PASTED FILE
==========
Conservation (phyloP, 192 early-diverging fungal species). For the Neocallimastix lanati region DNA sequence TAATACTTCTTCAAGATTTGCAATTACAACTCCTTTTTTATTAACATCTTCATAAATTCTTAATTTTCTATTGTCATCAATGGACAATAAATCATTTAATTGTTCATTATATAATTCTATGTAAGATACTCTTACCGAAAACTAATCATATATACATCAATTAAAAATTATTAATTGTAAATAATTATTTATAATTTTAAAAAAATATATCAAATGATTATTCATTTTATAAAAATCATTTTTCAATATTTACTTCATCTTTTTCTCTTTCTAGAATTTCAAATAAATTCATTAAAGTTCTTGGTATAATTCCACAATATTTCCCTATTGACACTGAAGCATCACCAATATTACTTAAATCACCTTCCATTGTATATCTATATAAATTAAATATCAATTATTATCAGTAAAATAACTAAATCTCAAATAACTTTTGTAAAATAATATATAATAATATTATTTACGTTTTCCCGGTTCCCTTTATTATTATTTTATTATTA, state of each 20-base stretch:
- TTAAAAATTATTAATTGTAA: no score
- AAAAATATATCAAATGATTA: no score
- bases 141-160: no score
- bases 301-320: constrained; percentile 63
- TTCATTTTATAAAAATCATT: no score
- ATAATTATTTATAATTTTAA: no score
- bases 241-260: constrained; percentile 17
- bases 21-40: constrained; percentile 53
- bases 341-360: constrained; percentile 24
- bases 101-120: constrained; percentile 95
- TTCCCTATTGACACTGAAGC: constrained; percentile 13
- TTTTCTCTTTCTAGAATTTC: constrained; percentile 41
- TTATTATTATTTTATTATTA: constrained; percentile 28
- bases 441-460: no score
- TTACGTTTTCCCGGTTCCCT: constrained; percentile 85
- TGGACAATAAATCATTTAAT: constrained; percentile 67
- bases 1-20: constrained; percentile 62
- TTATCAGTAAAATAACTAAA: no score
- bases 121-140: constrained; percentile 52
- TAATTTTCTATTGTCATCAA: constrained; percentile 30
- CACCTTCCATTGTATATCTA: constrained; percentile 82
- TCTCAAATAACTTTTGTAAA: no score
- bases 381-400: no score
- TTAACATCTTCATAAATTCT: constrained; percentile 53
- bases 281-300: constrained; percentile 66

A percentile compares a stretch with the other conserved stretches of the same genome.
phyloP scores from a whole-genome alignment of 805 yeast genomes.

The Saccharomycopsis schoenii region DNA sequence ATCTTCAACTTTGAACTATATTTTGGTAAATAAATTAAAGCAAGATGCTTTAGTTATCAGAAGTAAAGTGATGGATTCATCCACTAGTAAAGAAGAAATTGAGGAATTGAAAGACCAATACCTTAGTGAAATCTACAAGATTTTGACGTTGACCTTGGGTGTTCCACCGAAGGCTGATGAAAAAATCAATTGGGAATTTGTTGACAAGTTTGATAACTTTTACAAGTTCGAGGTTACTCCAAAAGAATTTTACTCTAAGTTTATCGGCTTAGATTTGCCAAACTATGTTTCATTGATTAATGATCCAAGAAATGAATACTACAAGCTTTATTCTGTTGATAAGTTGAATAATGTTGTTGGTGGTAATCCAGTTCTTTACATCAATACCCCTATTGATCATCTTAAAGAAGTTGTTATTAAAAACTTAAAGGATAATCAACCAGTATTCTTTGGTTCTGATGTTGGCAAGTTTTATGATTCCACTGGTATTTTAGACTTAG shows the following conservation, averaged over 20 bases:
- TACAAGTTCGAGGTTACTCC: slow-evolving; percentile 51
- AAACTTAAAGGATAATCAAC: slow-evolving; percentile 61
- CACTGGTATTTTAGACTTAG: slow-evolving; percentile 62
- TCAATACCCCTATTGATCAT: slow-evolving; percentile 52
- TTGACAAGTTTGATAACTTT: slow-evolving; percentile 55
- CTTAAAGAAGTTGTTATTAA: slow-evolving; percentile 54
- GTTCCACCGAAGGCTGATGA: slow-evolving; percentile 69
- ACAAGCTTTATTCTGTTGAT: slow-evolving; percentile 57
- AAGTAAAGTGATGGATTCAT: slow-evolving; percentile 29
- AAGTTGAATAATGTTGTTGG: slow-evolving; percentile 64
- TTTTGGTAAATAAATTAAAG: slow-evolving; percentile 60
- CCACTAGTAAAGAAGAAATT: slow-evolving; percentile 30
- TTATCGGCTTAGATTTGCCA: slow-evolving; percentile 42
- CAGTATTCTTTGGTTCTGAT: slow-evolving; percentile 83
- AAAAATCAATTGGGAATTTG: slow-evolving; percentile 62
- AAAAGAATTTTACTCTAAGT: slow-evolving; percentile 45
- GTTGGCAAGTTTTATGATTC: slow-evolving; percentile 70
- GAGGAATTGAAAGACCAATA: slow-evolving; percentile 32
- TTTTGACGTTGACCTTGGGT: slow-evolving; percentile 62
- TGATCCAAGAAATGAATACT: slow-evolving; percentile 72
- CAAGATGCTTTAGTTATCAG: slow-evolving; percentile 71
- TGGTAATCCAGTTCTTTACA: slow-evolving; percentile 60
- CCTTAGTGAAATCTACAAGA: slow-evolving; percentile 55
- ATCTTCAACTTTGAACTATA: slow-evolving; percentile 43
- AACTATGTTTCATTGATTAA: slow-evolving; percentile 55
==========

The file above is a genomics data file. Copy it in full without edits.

Conservation (phyloP, 192 early-diverging fungal species). For the Neocallimastix lanati region DNA sequence TAATACTTCTTCAAGATTTGCAATTACAACTCCTTTTTTATTAACATCTTCATAAATTCTTAATTTTCTATTGTCATCAATGGACAATAAATCATTTAATTGTTCATTATATAATTCTATGTAAGATACTCTTACCGAAAACTAATCATATATACATCAATTAAAAATTATTAATTGTAAATAATTATTTATAATTTTAAAAAAATATATCAAATGATTATTCATTTTATAAAAATCATTTTTCAATATTTACTTCATCTTTTTCTCTTTCTAGAATTTCAAATAAATTCATTAAAGTTCTTGGTATAATTCCACAATATTTCCCTATTGACACTGAAGCATCACCAATATTACTTAAATCACCTTCCATTGTATATCTATATAAATTAAATATCAATTATTATCAGTAAAATAACTAAATCTCAAATAACTTTTGTAAAATAATATATAATAATATTATTTACGTTTTCCCGGTTCCCTTTATTATTATTTTATTATTA, state of each 20-base stretch:
- TTAAAAATTATTAATTGTAA: no score
- AAAAATATATCAAATGATTA: no score
- bases 141-160: no score
- bases 301-320: constrained; percentile 63
- TTCATTTTATAAAAATCATT: no score
- ATAATTATTTATAATTTTAA: no score
- bases 241-260: constrained; percentile 17
- bases 21-40: constrained; percentile 53
- bases 341-360: constrained; percentile 24
- bases 101-120: constrained; percentile 95
- TTCCCTATTGACACTGAAGC: constrained; percentile 13
- TTTTCTCTTTCTAGAATTTC: constrained; percentile 41
- TTATTATTATTTTATTATTA: constrained; percentile 28
- bases 441-460: no score
- TTACGTTTTCCCGGTTCCCT: constrained; percentile 85
- TGGACAATAAATCATTTAAT: constrained; percentile 67
- bases 1-20: constrained; percentile 62
- TTATCAGTAAAATAACTAAA: no score
- bases 121-140: constrained; percentile 52
- TAATTTTCTATTGTCATCAA: constrained; percentile 30
- CACCTTCCATTGTATATCTA: constrained; percentile 82
- TCTCAAATAACTTTTGTAAA: no score
- bases 381-400: no score
- TTAACATCTTCATAAATTCT: constrained; percentile 53
- bases 281-300: constrained; percentile 66

A percentile compares a stretch with the other conserved stretches of the same genome.
phyloP scores from a whole-genome alignment of 805 yeast genomes.

The Saccharomycopsis schoenii region DNA sequence ATCTTCAACTTTGAACTATATTTTGGTAAATAAATTAAAGCAAGATGCTTTAGTTATCAGAAGTAAAGTGATGGATTCATCCACTAGTAAAGAAGAAATTGAGGAATTGAAAGACCAATACCTTAGTGAAATCTACAAGATTTTGACGTTGACCTTGGGTGTTCCACCGAAGGCTGATGAAAAAATCAATTGGGAATTTGTTGACAAGTTTGATAACTTTTACAAGTTCGAGGTTACTCCAAAAGAATTTTACTCTAAGTTTATCGGCTTAGATTTGCCAAACTATGTTTCATTGATTAATGATCCAAGAAATGAATACTACAAGCTTTATTCTGTTGATAAGTTGAATAATGTTGTTGGTGGTAATCCAGTTCTTTACATCAATACCCCTATTGATCATCTTAAAGAAGTTGTTATTAAAAACTTAAAGGATAATCAACCAGTATTCTTTGGTTCTGATGTTGGCAAGTTTTATGATTCCACTGGTATTTTAGACTTAG shows the following conservation, averaged over 20 bases:
- TACAAGTTCGAGGTTACTCC: slow-evolving; percentile 51
- AAACTTAAAGGATAATCAAC: slow-evolving; percentile 61
- CACTGGTATTTTAGACTTAG: slow-evolving; percentile 62
- TCAATACCCCTATTGATCAT: slow-evolving; percentile 52
- TTGACAAGTTTGATAACTTT: slow-evolving; percentile 55
- CTTAAAGAAGTTGTTATTAA: slow-evolving; percentile 54
- GTTCCACCGAAGGCTGATGA: slow-evolving; percentile 69
- ACAAGCTTTATTCTGTTGAT: slow-evolving; percentile 57
- AAGTAAAGTGATGGATTCAT: slow-evolving; percentile 29
- AAGTTGAATAATGTTGTTGG: slow-evolving; percentile 64
- TTTTGGTAAATAAATTAAAG: slow-evolving; percentile 60
- CCACTAGTAAAGAAGAAATT: slow-evolving; percentile 30
- TTATCGGCTTAGATTTGCCA: slow-evolving; percentile 42
- CAGTATTCTTTGGTTCTGAT: slow-evolving; percentile 83
- AAAAATCAATTGGGAATTTG: slow-evolving; percentile 62
- AAAAGAATTTTACTCTAAGT: slow-evolving; percentile 45
- GTTGGCAAGTTTTATGATTC: slow-evolving; percentile 70
- GAGGAATTGAAAGACCAATA: slow-evolving; percentile 32
- TTTTGACGTTGACCTTGGGT: slow-evolving; percentile 62
- TGATCCAAGAAATGAATACT: slow-evolving; percentile 72
- CAAGATGCTTTAGTTATCAG: slow-evolving; percentile 71
- TGGTAATCCAGTTCTTTACA: slow-evolving; percentile 60
- CCTTAGTGAAATCTACAAGA: slow-evolving; percentile 55
- ATCTTCAACTTTGAACTATA: slow-evolving; percentile 43
- AACTATGTTTCATTGATTAA: slow-evolving; percentile 55